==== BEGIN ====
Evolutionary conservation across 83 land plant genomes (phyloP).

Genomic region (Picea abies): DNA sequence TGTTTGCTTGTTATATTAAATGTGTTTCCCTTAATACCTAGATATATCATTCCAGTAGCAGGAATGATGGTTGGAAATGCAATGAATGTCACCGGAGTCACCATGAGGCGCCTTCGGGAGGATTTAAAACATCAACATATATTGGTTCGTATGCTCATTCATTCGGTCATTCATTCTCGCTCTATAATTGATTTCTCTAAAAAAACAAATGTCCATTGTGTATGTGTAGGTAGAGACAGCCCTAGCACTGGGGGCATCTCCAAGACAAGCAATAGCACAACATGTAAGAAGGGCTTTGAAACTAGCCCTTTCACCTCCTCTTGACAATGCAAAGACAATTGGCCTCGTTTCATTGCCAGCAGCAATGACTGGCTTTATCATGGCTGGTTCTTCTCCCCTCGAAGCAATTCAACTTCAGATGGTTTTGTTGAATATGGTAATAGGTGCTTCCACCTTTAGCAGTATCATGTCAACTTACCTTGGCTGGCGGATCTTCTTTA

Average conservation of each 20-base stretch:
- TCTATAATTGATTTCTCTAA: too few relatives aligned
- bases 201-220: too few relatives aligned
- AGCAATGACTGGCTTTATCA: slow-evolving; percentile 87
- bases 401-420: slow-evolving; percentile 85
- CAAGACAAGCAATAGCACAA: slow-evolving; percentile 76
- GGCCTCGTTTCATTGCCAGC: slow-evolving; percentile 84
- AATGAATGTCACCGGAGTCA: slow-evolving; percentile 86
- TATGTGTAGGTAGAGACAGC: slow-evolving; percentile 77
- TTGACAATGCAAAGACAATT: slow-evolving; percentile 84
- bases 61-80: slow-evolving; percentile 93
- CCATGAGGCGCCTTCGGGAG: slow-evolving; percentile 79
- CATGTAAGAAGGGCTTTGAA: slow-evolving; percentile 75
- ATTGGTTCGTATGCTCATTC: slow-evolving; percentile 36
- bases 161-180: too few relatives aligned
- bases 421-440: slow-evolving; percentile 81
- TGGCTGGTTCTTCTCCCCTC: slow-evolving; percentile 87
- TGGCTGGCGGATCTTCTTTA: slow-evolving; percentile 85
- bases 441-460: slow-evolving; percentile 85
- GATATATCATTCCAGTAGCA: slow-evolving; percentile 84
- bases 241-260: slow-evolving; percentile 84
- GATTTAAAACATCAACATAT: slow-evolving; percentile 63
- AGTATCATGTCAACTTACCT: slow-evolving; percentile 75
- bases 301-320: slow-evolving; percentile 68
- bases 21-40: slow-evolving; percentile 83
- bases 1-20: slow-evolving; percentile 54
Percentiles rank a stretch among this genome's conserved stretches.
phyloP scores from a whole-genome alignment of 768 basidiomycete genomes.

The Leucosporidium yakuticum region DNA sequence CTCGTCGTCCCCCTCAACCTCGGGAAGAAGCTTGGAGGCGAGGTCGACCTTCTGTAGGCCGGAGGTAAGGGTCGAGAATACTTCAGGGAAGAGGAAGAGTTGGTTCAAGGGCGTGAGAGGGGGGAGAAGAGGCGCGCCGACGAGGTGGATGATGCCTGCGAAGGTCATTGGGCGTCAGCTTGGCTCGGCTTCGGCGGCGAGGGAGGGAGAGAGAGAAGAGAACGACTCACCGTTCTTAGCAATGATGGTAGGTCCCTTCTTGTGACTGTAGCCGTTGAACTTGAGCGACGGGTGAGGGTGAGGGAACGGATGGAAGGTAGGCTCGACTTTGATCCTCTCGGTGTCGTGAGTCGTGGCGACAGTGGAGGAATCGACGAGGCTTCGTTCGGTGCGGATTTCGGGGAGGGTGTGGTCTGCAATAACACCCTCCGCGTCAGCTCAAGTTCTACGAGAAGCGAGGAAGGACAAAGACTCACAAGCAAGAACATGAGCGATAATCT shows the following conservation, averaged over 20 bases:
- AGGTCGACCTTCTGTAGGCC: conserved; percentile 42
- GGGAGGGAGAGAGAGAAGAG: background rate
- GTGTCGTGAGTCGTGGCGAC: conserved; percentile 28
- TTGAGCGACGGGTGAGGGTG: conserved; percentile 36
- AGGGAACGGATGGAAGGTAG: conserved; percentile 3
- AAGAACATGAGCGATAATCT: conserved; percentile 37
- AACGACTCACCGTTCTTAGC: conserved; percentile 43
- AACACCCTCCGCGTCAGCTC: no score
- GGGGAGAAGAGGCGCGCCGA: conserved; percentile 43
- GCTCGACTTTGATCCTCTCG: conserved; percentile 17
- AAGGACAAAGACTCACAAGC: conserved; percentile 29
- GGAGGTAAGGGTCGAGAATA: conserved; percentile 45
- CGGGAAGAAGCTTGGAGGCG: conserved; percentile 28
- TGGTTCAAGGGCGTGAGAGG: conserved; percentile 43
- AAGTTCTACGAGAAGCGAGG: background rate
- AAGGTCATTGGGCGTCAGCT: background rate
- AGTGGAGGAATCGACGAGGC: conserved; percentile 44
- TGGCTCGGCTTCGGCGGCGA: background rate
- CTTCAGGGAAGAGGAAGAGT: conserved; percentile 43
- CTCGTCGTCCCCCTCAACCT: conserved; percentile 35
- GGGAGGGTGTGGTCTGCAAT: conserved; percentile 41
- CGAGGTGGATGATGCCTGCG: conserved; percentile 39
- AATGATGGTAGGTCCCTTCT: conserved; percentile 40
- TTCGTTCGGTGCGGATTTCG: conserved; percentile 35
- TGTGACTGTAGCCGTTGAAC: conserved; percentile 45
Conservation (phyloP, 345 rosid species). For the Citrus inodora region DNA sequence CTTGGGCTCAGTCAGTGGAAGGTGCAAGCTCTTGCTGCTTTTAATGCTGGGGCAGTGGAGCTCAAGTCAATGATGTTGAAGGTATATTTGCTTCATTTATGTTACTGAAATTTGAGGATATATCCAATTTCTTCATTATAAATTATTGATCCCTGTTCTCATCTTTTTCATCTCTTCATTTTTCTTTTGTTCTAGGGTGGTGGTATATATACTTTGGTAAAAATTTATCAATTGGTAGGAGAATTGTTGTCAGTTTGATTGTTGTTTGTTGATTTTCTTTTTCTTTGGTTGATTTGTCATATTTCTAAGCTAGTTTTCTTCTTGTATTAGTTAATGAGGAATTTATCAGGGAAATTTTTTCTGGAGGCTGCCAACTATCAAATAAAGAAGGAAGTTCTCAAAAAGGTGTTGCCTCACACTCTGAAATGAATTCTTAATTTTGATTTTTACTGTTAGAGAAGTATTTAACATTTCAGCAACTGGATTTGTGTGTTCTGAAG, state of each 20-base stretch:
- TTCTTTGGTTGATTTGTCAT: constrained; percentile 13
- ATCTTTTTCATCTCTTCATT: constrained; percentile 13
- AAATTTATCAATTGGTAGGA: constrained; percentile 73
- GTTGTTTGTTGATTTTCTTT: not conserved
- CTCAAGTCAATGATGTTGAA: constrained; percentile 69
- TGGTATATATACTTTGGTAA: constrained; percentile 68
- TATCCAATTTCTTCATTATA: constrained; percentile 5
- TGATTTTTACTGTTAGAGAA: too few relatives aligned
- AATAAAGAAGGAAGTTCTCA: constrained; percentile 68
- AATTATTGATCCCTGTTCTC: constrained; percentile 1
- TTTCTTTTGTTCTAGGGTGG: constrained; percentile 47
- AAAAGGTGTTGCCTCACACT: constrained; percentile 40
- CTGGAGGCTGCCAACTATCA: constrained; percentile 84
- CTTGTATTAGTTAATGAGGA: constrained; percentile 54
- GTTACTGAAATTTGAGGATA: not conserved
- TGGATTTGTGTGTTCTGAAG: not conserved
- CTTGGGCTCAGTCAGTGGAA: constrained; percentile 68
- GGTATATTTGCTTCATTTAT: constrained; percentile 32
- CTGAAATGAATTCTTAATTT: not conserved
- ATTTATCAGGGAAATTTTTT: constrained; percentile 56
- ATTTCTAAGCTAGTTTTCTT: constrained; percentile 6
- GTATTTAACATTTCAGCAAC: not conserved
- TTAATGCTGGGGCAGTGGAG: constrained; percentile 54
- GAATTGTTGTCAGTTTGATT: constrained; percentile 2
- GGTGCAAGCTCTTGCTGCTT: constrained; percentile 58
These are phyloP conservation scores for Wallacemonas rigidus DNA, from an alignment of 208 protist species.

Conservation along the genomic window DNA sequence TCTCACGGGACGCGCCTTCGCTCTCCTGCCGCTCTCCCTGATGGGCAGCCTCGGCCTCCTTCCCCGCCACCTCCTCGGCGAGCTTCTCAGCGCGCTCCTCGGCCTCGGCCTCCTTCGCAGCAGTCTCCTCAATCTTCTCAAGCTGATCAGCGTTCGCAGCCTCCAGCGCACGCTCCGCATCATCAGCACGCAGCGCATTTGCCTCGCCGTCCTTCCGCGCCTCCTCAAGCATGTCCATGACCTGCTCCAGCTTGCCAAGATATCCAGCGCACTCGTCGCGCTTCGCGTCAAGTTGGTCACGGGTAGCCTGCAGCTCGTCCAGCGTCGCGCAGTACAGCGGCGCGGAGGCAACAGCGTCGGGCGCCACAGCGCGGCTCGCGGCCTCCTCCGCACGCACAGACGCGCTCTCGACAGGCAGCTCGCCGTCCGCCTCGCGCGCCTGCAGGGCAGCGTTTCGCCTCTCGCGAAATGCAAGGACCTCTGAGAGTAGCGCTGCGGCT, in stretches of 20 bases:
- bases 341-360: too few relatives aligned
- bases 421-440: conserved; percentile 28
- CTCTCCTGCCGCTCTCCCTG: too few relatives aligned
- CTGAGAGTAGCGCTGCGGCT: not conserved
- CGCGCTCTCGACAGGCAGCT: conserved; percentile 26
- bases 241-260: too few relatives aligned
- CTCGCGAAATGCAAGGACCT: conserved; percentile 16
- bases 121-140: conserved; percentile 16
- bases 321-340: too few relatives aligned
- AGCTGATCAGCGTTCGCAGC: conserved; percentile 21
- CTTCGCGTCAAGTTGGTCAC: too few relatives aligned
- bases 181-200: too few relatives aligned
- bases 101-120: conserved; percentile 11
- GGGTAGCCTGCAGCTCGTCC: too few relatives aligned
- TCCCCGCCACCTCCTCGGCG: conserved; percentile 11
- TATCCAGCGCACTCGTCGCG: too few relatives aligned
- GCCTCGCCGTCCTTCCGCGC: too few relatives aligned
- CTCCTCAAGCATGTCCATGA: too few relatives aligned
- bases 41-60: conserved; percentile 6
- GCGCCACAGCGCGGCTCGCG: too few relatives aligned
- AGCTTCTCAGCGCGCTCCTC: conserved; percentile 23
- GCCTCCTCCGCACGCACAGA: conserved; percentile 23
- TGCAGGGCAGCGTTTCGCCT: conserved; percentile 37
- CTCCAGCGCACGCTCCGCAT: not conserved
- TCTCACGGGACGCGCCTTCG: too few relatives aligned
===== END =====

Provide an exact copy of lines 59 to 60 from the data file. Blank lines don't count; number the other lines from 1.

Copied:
- ATCTTTTTCATCTCTTCATT: constrained; percentile 13
- AAATTTATCAATTGGTAGGA: constrained; percentile 73